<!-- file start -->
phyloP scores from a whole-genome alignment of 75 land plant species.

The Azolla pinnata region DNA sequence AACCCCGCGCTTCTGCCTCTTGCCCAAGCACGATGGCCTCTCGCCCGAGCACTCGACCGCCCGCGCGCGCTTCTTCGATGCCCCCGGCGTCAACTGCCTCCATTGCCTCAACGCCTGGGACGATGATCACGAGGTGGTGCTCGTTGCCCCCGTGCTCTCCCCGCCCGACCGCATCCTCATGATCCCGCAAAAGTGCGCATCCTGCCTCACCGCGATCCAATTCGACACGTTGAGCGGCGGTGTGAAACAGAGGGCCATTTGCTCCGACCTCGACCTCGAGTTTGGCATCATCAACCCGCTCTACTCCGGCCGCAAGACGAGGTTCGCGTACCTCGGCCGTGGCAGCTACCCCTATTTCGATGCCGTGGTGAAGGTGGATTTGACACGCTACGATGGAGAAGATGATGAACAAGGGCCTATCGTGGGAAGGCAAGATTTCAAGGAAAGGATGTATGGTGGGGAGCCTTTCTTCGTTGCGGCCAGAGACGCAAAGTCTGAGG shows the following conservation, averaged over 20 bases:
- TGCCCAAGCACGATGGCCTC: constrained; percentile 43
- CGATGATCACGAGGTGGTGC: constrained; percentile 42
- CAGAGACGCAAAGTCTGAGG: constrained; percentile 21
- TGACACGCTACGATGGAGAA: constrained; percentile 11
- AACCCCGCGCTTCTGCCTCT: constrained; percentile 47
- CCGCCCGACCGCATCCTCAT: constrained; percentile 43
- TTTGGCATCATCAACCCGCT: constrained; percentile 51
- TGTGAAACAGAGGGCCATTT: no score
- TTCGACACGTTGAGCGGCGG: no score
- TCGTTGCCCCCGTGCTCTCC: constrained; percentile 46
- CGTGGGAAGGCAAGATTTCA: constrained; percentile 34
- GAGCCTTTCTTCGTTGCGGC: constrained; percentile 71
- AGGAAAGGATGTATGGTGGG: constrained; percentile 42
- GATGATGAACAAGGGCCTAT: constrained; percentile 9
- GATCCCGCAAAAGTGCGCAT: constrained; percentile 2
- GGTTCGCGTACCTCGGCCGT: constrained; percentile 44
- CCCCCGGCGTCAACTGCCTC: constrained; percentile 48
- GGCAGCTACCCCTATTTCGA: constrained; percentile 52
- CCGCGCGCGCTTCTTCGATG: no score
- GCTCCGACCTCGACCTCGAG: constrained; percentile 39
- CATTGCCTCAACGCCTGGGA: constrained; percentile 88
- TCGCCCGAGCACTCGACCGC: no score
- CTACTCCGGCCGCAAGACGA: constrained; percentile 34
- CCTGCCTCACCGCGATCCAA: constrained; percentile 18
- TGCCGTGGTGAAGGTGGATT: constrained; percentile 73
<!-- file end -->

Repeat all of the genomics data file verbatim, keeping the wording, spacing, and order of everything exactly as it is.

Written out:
phyloP scores from a whole-genome alignment of 75 land plant species.

The Azolla pinnata region DNA sequence AACCCCGCGCTTCTGCCTCTTGCCCAAGCACGATGGCCTCTCGCCCGAGCACTCGACCGCCCGCGCGCGCTTCTTCGATGCCCCCGGCGTCAACTGCCTCCATTGCCTCAACGCCTGGGACGATGATCACGAGGTGGTGCTCGTTGCCCCCGTGCTCTCCCCGCCCGACCGCATCCTCATGATCCCGCAAAAGTGCGCATCCTGCCTCACCGCGATCCAATTCGACACGTTGAGCGGCGGTGTGAAACAGAGGGCCATTTGCTCCGACCTCGACCTCGAGTTTGGCATCATCAACCCGCTCTACTCCGGCCGCAAGACGAGGTTCGCGTACCTCGGCCGTGGCAGCTACCCCTATTTCGATGCCGTGGTGAAGGTGGATTTGACACGCTACGATGGAGAAGATGATGAACAAGGGCCTATCGTGGGAAGGCAAGATTTCAAGGAAAGGATGTATGGTGGGGAGCCTTTCTTCGTTGCGGCCAGAGACGCAAAGTCTGAGG shows the following conservation, averaged over 20 bases:
- TGCCCAAGCACGATGGCCTC: constrained; percentile 43
- CGATGATCACGAGGTGGTGC: constrained; percentile 42
- CAGAGACGCAAAGTCTGAGG: constrained; percentile 21
- TGACACGCTACGATGGAGAA: constrained; percentile 11
- AACCCCGCGCTTCTGCCTCT: constrained; percentile 47
- CCGCCCGACCGCATCCTCAT: constrained; percentile 43
- TTTGGCATCATCAACCCGCT: constrained; percentile 51
- TGTGAAACAGAGGGCCATTT: no score
- TTCGACACGTTGAGCGGCGG: no score
- TCGTTGCCCCCGTGCTCTCC: constrained; percentile 46
- CGTGGGAAGGCAAGATTTCA: constrained; percentile 34
- GAGCCTTTCTTCGTTGCGGC: constrained; percentile 71
- AGGAAAGGATGTATGGTGGG: constrained; percentile 42
- GATGATGAACAAGGGCCTAT: constrained; percentile 9
- GATCCCGCAAAAGTGCGCAT: constrained; percentile 2
- GGTTCGCGTACCTCGGCCGT: constrained; percentile 44
- CCCCCGGCGTCAACTGCCTC: constrained; percentile 48
- GGCAGCTACCCCTATTTCGA: constrained; percentile 52
- CCGCGCGCGCTTCTTCGATG: no score
- GCTCCGACCTCGACCTCGAG: constrained; percentile 39
- CATTGCCTCAACGCCTGGGA: constrained; percentile 88
- TCGCCCGAGCACTCGACCGC: no score
- CTACTCCGGCCGCAAGACGA: constrained; percentile 34
- CCTGCCTCACCGCGATCCAA: constrained; percentile 18
- TGCCGTGGTGAAGGTGGATT: constrained; percentile 73